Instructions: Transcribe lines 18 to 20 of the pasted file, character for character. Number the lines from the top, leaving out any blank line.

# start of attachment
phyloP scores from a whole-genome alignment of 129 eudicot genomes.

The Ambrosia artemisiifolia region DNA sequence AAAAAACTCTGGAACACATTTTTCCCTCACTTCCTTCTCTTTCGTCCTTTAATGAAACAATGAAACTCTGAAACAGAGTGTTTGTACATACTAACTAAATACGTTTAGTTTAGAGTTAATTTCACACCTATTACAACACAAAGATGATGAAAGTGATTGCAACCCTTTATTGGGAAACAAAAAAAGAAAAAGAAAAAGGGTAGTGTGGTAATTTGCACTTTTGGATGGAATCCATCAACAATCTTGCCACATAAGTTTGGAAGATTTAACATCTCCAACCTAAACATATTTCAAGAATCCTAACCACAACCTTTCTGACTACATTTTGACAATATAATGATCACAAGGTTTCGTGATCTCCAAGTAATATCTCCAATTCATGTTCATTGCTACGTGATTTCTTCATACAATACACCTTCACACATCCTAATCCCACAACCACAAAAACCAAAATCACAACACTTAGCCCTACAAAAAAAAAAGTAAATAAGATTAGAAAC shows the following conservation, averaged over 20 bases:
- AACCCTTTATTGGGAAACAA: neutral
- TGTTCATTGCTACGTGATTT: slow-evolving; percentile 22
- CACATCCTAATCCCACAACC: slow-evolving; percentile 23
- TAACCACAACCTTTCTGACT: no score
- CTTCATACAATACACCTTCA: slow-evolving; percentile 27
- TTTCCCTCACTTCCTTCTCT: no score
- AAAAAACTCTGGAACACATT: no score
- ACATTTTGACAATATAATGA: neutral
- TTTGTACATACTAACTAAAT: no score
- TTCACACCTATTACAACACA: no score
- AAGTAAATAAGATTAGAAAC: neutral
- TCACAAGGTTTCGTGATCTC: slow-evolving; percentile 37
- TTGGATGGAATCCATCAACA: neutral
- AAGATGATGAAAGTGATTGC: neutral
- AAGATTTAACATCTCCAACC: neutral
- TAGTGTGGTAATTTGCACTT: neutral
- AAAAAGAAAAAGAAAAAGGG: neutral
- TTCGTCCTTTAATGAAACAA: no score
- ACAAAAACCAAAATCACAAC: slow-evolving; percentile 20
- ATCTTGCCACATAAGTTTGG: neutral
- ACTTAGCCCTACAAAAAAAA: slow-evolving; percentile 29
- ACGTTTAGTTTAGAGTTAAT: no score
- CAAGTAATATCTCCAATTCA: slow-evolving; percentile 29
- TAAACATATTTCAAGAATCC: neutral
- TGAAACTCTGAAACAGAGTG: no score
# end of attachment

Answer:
- TAGTGTGGTAATTTGCACTT: neutral
- AAAAAGAAAAAGAAAAAGGG: neutral
- TTCGTCCTTTAATGAAACAA: no score